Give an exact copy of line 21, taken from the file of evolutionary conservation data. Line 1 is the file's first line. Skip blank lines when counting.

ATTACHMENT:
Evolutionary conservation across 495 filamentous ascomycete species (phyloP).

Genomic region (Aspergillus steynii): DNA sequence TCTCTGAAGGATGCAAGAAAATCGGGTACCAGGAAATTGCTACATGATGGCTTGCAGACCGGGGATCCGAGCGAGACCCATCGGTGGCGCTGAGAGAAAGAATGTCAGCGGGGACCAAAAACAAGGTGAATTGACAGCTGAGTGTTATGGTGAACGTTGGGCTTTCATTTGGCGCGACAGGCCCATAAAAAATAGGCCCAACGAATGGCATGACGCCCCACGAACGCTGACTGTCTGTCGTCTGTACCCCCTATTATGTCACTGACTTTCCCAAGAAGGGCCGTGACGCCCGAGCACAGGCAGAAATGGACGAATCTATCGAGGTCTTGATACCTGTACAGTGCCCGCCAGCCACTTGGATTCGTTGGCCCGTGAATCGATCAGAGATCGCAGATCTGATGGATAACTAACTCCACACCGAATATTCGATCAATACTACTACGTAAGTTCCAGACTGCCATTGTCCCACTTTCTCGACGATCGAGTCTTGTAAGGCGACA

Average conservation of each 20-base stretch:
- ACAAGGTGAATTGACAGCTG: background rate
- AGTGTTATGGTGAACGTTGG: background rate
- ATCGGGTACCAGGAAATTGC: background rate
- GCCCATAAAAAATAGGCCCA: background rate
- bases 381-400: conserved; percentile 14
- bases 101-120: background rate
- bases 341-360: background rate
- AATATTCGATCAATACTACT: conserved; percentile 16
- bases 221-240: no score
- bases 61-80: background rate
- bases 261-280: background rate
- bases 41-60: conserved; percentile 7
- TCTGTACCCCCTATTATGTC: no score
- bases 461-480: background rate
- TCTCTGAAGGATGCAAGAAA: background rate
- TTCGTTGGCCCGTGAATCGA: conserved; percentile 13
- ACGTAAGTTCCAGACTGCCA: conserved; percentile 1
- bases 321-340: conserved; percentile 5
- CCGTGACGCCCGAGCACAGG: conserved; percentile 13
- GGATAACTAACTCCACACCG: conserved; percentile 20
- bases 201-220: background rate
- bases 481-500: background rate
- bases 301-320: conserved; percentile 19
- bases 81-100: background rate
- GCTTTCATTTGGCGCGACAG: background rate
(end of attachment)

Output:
- bases 321-340: conserved; percentile 5